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We hope you had a very happy Purim. If there’s one thing we take away from the holiday, it’s that the actions of one person can make a big difference. Each one of us who made the decision to come to synagogue or a community event contributed to the absolutely huge numbers of people that we saw celebrate together, with multiple events and services that each drew hundreds of people.
There were some very successful outreach events that took place all across the region. At the Chaverot and Burquest Hamantaschen Bake, co-hosted by our Connect Me Ininitiative and Burquest, 20 children had a wonderful time baking (and eating!) chocolate hamantaschen with their moms. Together with Camp Miriam, Connect Me In and Burquest put on a sold-out Purim carnival with games, dinner, and a magic show for more than 50 children and their parents. And in Squamish children put on a Purim show for their friends and families with the puppets they made together at an earlier event.
Just a few days before Purim the federal budget was announced, and it contained some good news for our community, as the Canadian Jewish News outlines in this article. Included in the budget is a $2 million annual increase for the Security Infrastructure Program (SIP). Institutions in our community, such as schools and synagogues, have benefitted from this program in the past, which matched funds provided by our Jewish Federation. Modernization of this important program has long been a priority of our advocacy partner, the Centre for Jewish and Israel Affairs (CIJA), and we appreciate their work on this file. The budget also includes $45 million over three years for the government's new anti-racism strategy. These two programs will benefit all of us.
When we say that, we aren’t just referring to the Jewish community or to Canadians in general. Institutions like mosques are able to benefit from an enhanced SIP program, too. We would like to take this opportunity to thank those of you who were able to attend the vigil last Friday evening and the services at the mosque in Richmond on Sunday. The invitations for these events came directly from representatives of the Muslim community, and it meant a lot to them that members of the Jewish community were there to show support. We have heard that community members are also writing letters and sending flowers. These are great examples of how an individual’s actions make a difference on a very personal level.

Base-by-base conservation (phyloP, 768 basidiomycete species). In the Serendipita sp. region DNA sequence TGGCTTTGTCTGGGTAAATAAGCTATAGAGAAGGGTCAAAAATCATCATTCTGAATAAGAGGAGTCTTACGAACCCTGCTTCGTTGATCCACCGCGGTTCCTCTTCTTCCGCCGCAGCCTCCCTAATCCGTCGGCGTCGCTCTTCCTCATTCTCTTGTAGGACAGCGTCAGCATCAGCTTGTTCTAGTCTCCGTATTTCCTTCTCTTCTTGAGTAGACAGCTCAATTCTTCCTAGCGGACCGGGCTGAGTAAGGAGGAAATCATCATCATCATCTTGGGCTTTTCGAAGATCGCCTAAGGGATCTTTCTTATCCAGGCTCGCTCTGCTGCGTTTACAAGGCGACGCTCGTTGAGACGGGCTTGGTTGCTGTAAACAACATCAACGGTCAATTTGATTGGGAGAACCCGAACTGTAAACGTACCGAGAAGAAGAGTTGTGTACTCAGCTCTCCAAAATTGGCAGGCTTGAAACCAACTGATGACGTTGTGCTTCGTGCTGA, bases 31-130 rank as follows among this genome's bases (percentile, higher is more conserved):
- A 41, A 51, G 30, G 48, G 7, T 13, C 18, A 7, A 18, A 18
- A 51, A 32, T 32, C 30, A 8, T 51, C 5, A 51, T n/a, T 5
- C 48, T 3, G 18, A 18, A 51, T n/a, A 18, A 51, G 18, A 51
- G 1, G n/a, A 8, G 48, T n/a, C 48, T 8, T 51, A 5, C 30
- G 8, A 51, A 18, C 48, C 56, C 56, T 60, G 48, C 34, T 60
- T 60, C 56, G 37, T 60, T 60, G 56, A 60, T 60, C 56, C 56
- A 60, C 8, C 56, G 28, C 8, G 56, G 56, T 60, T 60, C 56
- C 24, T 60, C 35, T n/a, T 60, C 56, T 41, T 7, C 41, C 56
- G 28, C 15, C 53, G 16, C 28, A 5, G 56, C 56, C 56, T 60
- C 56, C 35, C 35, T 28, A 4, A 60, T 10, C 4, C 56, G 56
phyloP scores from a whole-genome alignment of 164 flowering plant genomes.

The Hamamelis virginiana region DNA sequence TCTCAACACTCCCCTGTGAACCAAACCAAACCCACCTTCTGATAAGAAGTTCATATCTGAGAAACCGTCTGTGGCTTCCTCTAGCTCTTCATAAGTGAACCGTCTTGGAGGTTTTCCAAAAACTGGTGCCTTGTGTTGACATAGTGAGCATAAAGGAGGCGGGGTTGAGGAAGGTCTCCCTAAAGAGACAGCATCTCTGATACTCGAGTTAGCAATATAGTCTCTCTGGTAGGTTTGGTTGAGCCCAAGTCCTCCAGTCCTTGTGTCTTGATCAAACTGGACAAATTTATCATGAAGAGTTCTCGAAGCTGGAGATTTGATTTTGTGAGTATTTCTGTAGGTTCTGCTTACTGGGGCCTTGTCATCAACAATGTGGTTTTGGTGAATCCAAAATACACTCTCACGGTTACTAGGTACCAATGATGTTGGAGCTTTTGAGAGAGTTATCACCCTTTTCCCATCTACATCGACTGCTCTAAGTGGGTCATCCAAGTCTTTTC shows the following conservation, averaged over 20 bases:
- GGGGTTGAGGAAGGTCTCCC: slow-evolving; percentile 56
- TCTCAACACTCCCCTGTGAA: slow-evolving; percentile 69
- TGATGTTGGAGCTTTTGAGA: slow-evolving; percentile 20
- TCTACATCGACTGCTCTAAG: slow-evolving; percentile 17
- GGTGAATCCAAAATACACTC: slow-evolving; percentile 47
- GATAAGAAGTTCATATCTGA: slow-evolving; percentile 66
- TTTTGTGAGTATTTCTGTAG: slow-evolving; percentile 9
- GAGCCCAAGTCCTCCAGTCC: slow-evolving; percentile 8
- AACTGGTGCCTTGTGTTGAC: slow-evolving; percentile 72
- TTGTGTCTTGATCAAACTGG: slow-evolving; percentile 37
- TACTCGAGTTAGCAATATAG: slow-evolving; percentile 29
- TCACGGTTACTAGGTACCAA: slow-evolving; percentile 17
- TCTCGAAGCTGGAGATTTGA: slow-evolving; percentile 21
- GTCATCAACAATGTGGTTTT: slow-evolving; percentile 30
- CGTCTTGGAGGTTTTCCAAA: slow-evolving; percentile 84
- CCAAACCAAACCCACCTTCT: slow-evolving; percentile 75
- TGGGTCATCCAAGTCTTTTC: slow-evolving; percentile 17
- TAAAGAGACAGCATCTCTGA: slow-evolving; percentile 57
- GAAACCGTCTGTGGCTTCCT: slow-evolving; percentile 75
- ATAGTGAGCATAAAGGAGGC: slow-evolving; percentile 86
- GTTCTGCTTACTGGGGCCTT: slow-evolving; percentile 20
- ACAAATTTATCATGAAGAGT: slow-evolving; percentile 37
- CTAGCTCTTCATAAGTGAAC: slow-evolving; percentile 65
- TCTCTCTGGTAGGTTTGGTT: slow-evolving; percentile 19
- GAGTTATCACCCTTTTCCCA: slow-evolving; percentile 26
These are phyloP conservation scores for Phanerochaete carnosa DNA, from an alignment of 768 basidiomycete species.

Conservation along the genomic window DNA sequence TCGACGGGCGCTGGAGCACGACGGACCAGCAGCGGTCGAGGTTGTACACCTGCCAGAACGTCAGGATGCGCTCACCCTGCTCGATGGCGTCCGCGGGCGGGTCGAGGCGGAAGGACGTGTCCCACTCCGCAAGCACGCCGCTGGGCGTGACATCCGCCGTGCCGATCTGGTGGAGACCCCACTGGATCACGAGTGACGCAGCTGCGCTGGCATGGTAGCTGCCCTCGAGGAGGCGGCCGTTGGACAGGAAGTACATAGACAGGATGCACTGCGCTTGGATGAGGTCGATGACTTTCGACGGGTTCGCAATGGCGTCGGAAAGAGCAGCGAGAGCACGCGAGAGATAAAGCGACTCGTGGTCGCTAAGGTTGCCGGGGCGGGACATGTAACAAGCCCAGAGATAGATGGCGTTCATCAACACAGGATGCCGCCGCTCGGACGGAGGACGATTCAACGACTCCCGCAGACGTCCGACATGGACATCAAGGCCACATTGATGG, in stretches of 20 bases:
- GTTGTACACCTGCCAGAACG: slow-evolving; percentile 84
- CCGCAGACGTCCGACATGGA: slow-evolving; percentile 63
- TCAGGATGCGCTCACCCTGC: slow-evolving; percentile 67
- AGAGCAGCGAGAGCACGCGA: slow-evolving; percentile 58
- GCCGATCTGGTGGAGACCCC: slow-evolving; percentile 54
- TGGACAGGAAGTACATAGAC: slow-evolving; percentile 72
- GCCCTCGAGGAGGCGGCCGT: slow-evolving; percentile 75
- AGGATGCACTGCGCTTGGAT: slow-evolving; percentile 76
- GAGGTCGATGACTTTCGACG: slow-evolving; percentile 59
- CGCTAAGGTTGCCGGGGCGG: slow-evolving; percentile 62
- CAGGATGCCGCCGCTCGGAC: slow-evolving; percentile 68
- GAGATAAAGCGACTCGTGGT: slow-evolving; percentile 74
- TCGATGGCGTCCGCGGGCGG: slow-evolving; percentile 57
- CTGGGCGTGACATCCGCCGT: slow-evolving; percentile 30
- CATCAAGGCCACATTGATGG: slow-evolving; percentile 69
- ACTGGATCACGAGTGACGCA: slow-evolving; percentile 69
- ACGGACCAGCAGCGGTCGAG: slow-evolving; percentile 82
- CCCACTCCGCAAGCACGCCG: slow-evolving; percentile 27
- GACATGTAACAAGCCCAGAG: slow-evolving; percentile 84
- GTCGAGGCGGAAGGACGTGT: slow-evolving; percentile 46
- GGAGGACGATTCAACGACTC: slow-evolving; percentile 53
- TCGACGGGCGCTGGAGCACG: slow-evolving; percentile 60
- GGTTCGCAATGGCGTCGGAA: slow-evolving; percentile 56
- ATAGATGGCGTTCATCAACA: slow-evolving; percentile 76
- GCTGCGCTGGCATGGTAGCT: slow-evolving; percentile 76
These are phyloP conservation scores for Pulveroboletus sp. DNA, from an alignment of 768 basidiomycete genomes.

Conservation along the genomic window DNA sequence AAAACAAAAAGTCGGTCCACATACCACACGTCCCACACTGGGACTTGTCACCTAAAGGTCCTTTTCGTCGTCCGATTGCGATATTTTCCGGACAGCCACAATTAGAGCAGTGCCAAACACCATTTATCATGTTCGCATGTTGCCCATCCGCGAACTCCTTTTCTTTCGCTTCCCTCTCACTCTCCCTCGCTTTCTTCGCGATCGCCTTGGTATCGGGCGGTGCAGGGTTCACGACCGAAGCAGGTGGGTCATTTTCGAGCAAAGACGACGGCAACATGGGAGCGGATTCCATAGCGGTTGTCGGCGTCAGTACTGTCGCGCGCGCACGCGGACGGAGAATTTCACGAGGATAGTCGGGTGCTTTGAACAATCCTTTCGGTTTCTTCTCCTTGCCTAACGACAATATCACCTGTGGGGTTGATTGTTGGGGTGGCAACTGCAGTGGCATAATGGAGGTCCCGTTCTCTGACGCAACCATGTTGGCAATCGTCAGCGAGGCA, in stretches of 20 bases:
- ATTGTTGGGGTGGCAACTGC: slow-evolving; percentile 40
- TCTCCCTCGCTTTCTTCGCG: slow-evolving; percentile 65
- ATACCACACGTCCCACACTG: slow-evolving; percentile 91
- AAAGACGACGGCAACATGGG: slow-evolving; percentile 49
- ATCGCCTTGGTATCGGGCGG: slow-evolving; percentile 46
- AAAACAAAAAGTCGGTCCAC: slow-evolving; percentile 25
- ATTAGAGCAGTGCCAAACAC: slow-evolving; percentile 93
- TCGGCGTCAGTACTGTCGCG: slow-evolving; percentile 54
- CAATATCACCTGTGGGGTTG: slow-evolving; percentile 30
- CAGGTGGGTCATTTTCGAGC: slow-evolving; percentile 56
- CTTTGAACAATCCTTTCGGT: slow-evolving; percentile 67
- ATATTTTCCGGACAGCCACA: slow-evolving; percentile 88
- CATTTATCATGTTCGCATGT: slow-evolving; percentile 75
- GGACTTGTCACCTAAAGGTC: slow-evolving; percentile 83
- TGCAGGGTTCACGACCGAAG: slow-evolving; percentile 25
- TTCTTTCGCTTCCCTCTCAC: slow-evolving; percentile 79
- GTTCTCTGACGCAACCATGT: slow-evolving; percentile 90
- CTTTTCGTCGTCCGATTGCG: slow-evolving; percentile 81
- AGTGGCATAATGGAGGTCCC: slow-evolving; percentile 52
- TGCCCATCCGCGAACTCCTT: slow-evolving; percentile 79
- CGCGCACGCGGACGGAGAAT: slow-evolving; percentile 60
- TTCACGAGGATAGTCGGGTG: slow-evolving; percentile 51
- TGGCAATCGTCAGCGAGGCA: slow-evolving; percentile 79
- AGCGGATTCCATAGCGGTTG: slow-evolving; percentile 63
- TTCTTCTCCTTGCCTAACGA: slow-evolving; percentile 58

Thousands of kilometres away, our trusted international partner, the Joint Distribution Committee (JDC), is providing rescue and relief aid in Mozambique. They are deploying a team to assess the needs on the ground and provide medical and logistical assistance, and responding with non-food items, medical supplies and WASH (water, sanitation and hygiene) assistance in partnership with the Afya Foundation. The JDC operates in 70 countries to alleviate hunger and hardship, rescue Jews in danger, create lasting connections to Jewish life, and provide immediate relief for victims of natural and man-made disasters, and we are very proud to have them as our partner.
At Purim and in the weeks leading up to Passover, our traditions place particular emphasis on caring for people in need. In addition generating the resources to care for people in need today, our Federation looks ahead to what the future needs of our community will be. Receiving reliable information about the local Jewish community, from sources such as Statistics Canada, is crucial to our ability to plan effectively so that we and our partners are adequately prepared to address emerging needs. You have a role to play in that, which we will get to in a moment.
This past week, Shelley Rivkin, our vice president of planning, allocations and community affairs, attended a symposium hosted by the Harry and Jeanette Weinberg Foundation, one of the largest Jewish foundations in the US on the topic of Jewish poverty. The foundation brought together philanthropists, Federations and Jewish social service agencies to examine the nature and depth of poverty in Jewish communities, and to find innovative ways to move beyond band-aid solutions to address structural factors contributing to the issue.
The event was held in San Francisco, which has one of the highest rates of Jewish poverty and homelessness in the US due to very similar factors that we see here in Greater Vancouver: high cost of housing, growing income inequality, and mental health and addiction issues. Unlike in Canada, the American Jewish communities are hampered in their work by not having access to census data to provide a baseline understanding of the extent of the issue.
Shelley said that hearing about these difficulties reinforced the importance of supporting CIJA in their call to get community members to participate in the 2021 Census of Population Program Consultation on the Statistics Canada website. You can support their call to restore “Jewish” as one of the categories householders can select when answering the census question on ethnic origin. Just click through and complete the survey by March 31st. It is access to exactly this kind of data every decade that is critical to our effective planning function.
Ezra S. Shanken
Jewish Federation of Greater Vancouver
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